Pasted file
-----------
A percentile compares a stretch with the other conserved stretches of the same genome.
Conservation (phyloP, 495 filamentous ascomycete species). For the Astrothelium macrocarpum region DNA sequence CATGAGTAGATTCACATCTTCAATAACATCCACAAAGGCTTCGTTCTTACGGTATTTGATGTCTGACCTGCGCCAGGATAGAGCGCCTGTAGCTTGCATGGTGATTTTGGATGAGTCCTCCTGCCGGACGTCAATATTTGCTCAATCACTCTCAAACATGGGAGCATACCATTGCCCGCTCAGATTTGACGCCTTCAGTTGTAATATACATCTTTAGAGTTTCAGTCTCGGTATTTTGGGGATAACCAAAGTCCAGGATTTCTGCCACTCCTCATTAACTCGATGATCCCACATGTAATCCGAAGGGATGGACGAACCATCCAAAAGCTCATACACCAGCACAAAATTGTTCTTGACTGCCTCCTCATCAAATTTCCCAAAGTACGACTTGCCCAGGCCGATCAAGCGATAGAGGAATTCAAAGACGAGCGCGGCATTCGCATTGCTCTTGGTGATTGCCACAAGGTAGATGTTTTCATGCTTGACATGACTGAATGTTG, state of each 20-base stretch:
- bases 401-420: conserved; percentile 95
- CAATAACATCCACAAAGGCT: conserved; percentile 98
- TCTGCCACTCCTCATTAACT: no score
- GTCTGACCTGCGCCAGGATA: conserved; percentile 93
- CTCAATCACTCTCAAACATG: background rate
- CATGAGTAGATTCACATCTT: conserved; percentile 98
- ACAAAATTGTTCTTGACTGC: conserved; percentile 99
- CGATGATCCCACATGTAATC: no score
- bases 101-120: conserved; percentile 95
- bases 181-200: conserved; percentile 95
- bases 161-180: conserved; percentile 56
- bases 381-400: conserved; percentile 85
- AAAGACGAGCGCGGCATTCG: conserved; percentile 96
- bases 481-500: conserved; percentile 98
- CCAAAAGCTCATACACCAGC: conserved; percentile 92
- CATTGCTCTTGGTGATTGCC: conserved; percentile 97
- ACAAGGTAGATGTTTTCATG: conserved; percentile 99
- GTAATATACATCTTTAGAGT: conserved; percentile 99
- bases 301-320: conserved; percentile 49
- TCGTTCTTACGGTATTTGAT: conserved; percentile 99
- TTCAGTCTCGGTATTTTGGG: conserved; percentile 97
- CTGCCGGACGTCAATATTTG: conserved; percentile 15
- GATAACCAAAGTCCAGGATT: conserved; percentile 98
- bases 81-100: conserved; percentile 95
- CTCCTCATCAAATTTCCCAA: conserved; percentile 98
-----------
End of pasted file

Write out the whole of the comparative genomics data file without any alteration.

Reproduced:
A percentile compares a stretch with the other conserved stretches of the same genome.
Conservation (phyloP, 495 filamentous ascomycete species). For the Astrothelium macrocarpum region DNA sequence CATGAGTAGATTCACATCTTCAATAACATCCACAAAGGCTTCGTTCTTACGGTATTTGATGTCTGACCTGCGCCAGGATAGAGCGCCTGTAGCTTGCATGGTGATTTTGGATGAGTCCTCCTGCCGGACGTCAATATTTGCTCAATCACTCTCAAACATGGGAGCATACCATTGCCCGCTCAGATTTGACGCCTTCAGTTGTAATATACATCTTTAGAGTTTCAGTCTCGGTATTTTGGGGATAACCAAAGTCCAGGATTTCTGCCACTCCTCATTAACTCGATGATCCCACATGTAATCCGAAGGGATGGACGAACCATCCAAAAGCTCATACACCAGCACAAAATTGTTCTTGACTGCCTCCTCATCAAATTTCCCAAAGTACGACTTGCCCAGGCCGATCAAGCGATAGAGGAATTCAAAGACGAGCGCGGCATTCGCATTGCTCTTGGTGATTGCCACAAGGTAGATGTTTTCATGCTTGACATGACTGAATGTTG, state of each 20-base stretch:
- bases 401-420: conserved; percentile 95
- CAATAACATCCACAAAGGCT: conserved; percentile 98
- TCTGCCACTCCTCATTAACT: no score
- GTCTGACCTGCGCCAGGATA: conserved; percentile 93
- CTCAATCACTCTCAAACATG: background rate
- CATGAGTAGATTCACATCTT: conserved; percentile 98
- ACAAAATTGTTCTTGACTGC: conserved; percentile 99
- CGATGATCCCACATGTAATC: no score
- bases 101-120: conserved; percentile 95
- bases 181-200: conserved; percentile 95
- bases 161-180: conserved; percentile 56
- bases 381-400: conserved; percentile 85
- AAAGACGAGCGCGGCATTCG: conserved; percentile 96
- bases 481-500: conserved; percentile 98
- CCAAAAGCTCATACACCAGC: conserved; percentile 92
- CATTGCTCTTGGTGATTGCC: conserved; percentile 97
- ACAAGGTAGATGTTTTCATG: conserved; percentile 99
- GTAATATACATCTTTAGAGT: conserved; percentile 99
- bases 301-320: conserved; percentile 49
- TCGTTCTTACGGTATTTGAT: conserved; percentile 99
- TTCAGTCTCGGTATTTTGGG: conserved; percentile 97
- CTGCCGGACGTCAATATTTG: conserved; percentile 15
- GATAACCAAAGTCCAGGATT: conserved; percentile 98
- bases 81-100: conserved; percentile 95
- CTCCTCATCAAATTTCCCAA: conserved; percentile 98